Monday, September 26, 2011

Kiosk Fall 2011 and Bear Poo

Got an e-mail from my friend Alan in Newfoundland who wondered why I've been so quiet lately. I've been fishing, Alan! Dave'll tell you – I haven't been quiet, I've just been noisy in a different, internet-free place.

Kiosk is one of the northernmost camping areas in Algonquin, one of Ontario's most famous and largest provincial parks. The are no roads into its vast interior, just a loose waterway of canoe routes, lonely dark lakes and black forests. The bottom end of the park has a highway and several campgrounds running through it (we go to one of those campgrounds regularly, Lake of Two Rivers), but there are really only two campgrounds in the north part, Brent and Kiosk. Both are at the end of long dirt roads stretching through Crown land. Both are former sawmill and railway villages, now ghost towns with only foundation remnants as clues of once thriving communities. And both are launching points for adventure-seekers looking for true wilderness experiences.

While Dave and I have camped in the interior, our trips to Kiosk are far more comfortable. We bring our trailer and our aluminum motorboat and spend four days every spring and every fall looking to catch and release some big fish, spend some time together and catch our breath. No jobs, no kids, no pressure.

The weather was downright terrible. Grey skies and rain the whole time we were there – except on Sunday, when it was time to pack up and leave. Oh well. We've never let the weather put a crimp in our style. We fished, we rode our bikes, we read our books, we played cards. We celebrated our first wedding anniversary in a place we have both come to love as much as we love each other.

I took this picture to show you the difference between water levels in the spring and in the fall. This past spring we couldn't get under this bridge because the water was so high. Last weekend the water was so low there was barely enough water for our boat – the difference is at least four feet. The bridge, by the way, is part of the abandoned railway line built by lumber baron J.R. Booth in the 1800s. It's the main reason Brent and Kiosk existed, with sawmills cutting up the rich forests of Algonquin and shipping them, via railway, all over the world. Before Algonquin was cut bare of trees, it was mostly giant pines and spruce that grew here. The regrowth has brought maple to the park, making Algonquin a gorgeous place to be in the fall.

Normally you would never be able to perch on a rock in the rushing Amable du Fond, the river that connects Algonquin's northern lakes: Kiosk, Manitou and Tea. We've never seen the river so quiet but took the opportunity to walk up the waterfall and take some photos. Dave brought his line and tried to wangle a brookie onto his line but even the fish thought there wasn't enough water.

This was my fish, a nice 4 pound bass. Dave, of course, did fish holding duties, baiting the hook duties and looking good in his rain suit duties. I did all the real work, wrestling that beauty in, kicking and screaming. We posed him for a pic, than he flicked his tail and disappeared into the water. 

Dave also caught a nice bass - not as nice as mine, though. .. jest saying...

And a trip to Kiosk just isn't complete without a lake trout. Dave was happy to snag this one.

Isn't this ridiculously cute? I know. You should have seen her waddling around in it.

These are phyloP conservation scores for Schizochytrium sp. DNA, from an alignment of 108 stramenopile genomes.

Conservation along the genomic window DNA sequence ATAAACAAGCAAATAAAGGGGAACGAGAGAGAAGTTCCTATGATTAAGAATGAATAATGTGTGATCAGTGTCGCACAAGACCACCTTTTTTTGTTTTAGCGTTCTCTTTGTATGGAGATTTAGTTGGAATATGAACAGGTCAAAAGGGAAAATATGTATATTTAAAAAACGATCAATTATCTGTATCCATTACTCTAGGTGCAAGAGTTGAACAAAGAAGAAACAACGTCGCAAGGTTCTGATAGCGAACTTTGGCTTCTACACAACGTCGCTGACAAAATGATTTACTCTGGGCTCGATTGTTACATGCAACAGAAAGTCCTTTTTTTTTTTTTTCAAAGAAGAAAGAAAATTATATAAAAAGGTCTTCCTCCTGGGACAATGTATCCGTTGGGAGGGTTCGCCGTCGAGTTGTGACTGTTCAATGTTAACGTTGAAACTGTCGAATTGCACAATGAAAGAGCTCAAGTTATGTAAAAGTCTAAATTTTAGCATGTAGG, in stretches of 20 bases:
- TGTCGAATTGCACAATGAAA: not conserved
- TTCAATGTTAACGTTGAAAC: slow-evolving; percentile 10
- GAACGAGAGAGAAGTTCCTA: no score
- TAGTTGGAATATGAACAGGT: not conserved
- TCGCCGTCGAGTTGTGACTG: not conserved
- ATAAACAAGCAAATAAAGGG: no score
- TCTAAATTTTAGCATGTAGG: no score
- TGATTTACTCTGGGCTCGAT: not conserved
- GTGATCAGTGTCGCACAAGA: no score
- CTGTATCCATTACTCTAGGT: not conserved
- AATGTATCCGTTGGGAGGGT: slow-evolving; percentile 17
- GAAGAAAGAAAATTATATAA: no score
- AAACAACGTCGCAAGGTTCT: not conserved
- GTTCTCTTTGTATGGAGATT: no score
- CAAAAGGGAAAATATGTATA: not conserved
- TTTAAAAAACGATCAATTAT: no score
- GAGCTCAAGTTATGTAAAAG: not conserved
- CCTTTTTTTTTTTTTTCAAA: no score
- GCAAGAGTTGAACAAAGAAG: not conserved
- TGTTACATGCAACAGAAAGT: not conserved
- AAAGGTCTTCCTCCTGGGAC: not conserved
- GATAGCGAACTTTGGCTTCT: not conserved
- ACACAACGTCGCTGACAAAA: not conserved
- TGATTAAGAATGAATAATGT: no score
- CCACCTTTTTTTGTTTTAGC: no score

When I was taking this photo I couldn't see Misty in the viewfinder – she completely blended in with the orange leaves and dark water of the Amable du Fond waterfall.

Because my friend Linda requested it, here's the bear poop in our front yard. Yup, we went all the way up north to see wildlife and we come home to see that a bear had ripped down our bird feeder and then crapped in our front yard. Linda, you can see the pitts of the choke cherries the bear had been eating. Judging by the freshness, the bear had been there within the last day. And judging by the size, it was a BIG bear. For ages we were under the false impression that there were no wild animals in our neighbourhood, other than a few foxes, raccoons and skunks – but now we know there are bears so we have to be a little more careful. We did see some wildlife in Kiosk – on our way there we had a rabbit run right towards our vehicle – Dave had to swerve to avoid it. The hare had eyes as big as saucers. A little bit down the road we saw the reason why: a fisher hunting it. "Run, bunny, run!" we shrieked out the window. Dave honked the horn and scared the fisher into the bushes. We hope we gave the bunny enough of a break to survive.

Our busted bird feeder with poo in the background.

The top of the feeder the bear had ripped off.

The wire that had held the feeder until the bear decided to have a closer look.  


  1. What a lovely get-a-way you had. Your fish DOES look better doesn't it? lol.
    Wow!! What the heck had that bear been eating? They can cause some damage can't they?

  2. Glad to hear all is well in Cathyland. Dave's lookin' good with the time, we want to see YOU strike a pose.

    Out here on The Rock, it's moose we have to swerve to avoid, not rabbits. Mind you, we don't have bears crapping in our yards! The poop reminds me of Jet's presents in the back yard. Except Jet's aren't as solid... :(

  3. Forget about the fish...I came back to see the bear poop! :)

  4. Damn, you guys are good! Did you catch the little furry black thing too? Wait, that's your dog....

  5. Mark, that furry little black thing is what actually made the bear poop...he used to be twice his size before he dumped that...

  6. Looks like a beautiful place--a real getaway. Enjoyed the photos--well except for the bear poop--that one is not a keeper for me.

    Tossing It Out

  7. It is first time that I see that someone took a poop pictures. It isn't quite common.

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